Department of Journalism
The moderating effect of imagery ability on perceived vividness: The case of HPV vaccine advertising in China
© 2015,The Centre for Chinese Media and Comparative Communication Research, The Chinese University of Hong Kong. This research investigates the effects of the relationship between imagery ability and pictorial appeal on vividness perception, free recall, and attitude. To investigate the potential effects of HPV vaccine advertising in mainland China, we conducted an experiment using a sample of 147 college female students who were randomly assigned to treatment and control groups. The results of the analyses showed that pictorial appeal and imagery ability exerts a joint impact on vividness perception, recall, and attitude. The subjects with high-imagery ability perceived more vividness when pictorial appeal was absent, whereas the cognitive performance of the subjects with low-imagery ability was mainly enhanced by pictorial presence. We found that whether a message was perceived as vivid or not was more a function of imagery ability than an attribute of the message. In addition, the findings indicated that vividness perception mediated this moderating effect. The implications for health communication theory and education are discussed.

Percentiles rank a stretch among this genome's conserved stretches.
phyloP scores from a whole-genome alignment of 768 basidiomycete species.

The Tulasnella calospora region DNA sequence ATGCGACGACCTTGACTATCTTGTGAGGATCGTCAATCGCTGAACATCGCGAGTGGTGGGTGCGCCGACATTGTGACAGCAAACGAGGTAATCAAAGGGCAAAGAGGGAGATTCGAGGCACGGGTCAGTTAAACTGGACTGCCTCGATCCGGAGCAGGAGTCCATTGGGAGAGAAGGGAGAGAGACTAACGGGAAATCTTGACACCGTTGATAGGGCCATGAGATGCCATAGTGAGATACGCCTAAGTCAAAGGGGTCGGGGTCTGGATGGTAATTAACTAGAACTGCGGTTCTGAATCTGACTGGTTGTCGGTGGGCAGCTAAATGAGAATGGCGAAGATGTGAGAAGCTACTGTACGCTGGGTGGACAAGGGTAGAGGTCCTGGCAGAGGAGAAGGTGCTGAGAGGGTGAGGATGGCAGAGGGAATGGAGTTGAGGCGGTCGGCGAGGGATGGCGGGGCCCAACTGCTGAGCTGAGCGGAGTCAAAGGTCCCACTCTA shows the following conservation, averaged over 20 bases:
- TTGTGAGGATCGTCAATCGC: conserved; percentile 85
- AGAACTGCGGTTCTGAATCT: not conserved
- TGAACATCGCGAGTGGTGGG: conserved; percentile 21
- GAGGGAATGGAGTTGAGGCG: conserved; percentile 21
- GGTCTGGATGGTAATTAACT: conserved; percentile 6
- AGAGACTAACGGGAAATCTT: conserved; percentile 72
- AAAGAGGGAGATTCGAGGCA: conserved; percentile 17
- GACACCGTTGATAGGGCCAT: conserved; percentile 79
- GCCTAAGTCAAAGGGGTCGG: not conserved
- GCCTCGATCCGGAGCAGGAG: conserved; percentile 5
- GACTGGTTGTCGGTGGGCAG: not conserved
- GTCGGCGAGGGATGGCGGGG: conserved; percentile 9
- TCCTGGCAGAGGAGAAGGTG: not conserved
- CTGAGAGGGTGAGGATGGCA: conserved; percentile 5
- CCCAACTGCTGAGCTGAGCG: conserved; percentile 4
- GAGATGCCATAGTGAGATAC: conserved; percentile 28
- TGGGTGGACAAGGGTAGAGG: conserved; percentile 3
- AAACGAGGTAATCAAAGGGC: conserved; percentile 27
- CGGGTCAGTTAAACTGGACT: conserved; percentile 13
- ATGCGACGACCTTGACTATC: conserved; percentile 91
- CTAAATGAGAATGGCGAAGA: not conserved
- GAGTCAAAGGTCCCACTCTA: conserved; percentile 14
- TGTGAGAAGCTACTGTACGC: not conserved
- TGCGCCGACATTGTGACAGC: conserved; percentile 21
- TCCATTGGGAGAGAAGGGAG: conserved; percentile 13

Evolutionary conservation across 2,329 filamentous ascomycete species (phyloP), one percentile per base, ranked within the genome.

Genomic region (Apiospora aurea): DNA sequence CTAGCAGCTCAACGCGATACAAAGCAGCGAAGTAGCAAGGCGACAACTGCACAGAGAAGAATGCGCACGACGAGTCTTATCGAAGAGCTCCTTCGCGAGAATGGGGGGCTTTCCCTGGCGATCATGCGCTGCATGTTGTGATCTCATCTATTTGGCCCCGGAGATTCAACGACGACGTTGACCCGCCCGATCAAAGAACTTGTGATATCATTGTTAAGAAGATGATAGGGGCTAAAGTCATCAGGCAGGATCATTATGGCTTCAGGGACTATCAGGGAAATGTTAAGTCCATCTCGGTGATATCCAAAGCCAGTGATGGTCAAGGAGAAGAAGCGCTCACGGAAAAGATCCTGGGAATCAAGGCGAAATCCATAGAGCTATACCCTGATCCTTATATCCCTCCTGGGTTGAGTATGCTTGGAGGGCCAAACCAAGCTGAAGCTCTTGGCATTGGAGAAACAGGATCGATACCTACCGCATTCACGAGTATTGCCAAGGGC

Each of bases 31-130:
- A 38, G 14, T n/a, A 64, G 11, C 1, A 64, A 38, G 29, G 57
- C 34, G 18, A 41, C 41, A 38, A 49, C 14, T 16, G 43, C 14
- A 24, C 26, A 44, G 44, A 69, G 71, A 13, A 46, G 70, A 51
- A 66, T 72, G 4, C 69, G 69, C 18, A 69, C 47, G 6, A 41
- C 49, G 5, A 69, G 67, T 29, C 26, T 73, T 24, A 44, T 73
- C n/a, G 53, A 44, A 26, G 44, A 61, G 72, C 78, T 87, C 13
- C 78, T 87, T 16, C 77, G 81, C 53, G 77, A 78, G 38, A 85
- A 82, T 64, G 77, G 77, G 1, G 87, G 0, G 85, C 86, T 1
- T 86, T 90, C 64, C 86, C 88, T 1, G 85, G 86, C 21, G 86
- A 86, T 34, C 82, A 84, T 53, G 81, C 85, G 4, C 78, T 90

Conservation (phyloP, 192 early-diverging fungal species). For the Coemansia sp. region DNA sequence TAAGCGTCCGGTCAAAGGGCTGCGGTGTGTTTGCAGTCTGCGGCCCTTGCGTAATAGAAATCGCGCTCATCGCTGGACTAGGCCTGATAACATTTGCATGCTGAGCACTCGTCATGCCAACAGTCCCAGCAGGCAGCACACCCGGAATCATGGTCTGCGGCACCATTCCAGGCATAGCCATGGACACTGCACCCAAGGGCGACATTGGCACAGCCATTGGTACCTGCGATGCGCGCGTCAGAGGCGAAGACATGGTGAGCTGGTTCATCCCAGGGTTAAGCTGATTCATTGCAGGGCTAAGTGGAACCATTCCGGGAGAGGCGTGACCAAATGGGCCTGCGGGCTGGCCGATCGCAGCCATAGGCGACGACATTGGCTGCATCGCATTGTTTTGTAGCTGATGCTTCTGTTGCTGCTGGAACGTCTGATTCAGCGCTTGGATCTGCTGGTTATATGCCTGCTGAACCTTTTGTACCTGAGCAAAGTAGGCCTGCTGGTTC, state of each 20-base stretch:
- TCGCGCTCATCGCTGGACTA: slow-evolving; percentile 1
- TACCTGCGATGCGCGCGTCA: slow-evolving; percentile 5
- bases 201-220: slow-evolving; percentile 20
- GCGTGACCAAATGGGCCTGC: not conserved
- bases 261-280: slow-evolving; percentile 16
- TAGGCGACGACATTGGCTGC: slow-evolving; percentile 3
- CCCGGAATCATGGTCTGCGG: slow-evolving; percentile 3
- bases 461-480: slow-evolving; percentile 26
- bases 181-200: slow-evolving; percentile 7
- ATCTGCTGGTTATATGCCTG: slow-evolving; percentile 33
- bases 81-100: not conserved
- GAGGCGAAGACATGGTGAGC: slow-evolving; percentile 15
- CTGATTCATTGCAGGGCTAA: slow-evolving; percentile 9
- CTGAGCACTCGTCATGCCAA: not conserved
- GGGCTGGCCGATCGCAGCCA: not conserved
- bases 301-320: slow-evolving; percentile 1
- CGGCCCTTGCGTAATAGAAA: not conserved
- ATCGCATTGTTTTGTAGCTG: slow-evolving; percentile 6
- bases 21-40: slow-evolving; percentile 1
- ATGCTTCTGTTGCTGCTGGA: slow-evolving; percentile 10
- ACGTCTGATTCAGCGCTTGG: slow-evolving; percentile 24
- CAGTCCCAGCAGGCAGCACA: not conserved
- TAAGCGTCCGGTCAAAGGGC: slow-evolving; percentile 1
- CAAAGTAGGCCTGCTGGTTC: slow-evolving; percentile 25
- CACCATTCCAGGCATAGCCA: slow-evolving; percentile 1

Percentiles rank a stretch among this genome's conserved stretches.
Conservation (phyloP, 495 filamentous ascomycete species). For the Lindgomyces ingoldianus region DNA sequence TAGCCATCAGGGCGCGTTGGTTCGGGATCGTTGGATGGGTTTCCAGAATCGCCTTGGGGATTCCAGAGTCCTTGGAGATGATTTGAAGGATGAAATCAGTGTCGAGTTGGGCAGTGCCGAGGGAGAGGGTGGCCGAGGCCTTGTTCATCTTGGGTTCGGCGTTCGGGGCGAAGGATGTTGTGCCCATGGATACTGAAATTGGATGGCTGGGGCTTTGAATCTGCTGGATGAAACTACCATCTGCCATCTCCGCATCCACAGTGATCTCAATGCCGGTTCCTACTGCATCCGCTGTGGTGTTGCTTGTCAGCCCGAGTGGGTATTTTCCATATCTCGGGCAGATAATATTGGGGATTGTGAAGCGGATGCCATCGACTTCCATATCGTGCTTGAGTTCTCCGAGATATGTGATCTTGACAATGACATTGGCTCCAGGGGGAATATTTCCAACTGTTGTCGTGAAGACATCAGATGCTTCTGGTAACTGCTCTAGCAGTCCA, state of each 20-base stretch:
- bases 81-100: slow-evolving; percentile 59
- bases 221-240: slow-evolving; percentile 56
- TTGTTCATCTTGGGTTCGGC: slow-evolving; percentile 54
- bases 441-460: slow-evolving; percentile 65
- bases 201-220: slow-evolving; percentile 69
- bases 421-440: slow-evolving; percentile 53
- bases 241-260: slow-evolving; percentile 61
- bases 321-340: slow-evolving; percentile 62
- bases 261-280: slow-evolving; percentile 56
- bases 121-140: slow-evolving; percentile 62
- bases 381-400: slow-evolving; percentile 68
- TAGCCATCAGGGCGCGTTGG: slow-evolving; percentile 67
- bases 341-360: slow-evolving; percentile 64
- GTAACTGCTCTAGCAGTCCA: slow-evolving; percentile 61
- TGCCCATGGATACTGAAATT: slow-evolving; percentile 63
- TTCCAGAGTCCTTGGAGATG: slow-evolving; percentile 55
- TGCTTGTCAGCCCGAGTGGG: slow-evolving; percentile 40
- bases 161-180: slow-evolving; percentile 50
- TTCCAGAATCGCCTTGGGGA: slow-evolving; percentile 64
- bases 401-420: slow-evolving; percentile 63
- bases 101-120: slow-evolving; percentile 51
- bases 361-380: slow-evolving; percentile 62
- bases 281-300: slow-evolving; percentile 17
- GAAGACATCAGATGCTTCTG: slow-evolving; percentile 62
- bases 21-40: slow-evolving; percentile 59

dual coding theory, health communication, health promotion, HPV vaccine advertisement, imagery ability, recall, vividness effect
Source Publication Title
Chinese Journal of Communication
Taylor & Francis
Link to Publisher's Edition
Yang, Fan, and Steve Guo. "The moderating effect of imagery ability on perceived vividness: The case of HPV vaccine advertising in China." Chinese Journal of Communication 8.2 (2015): 177-195.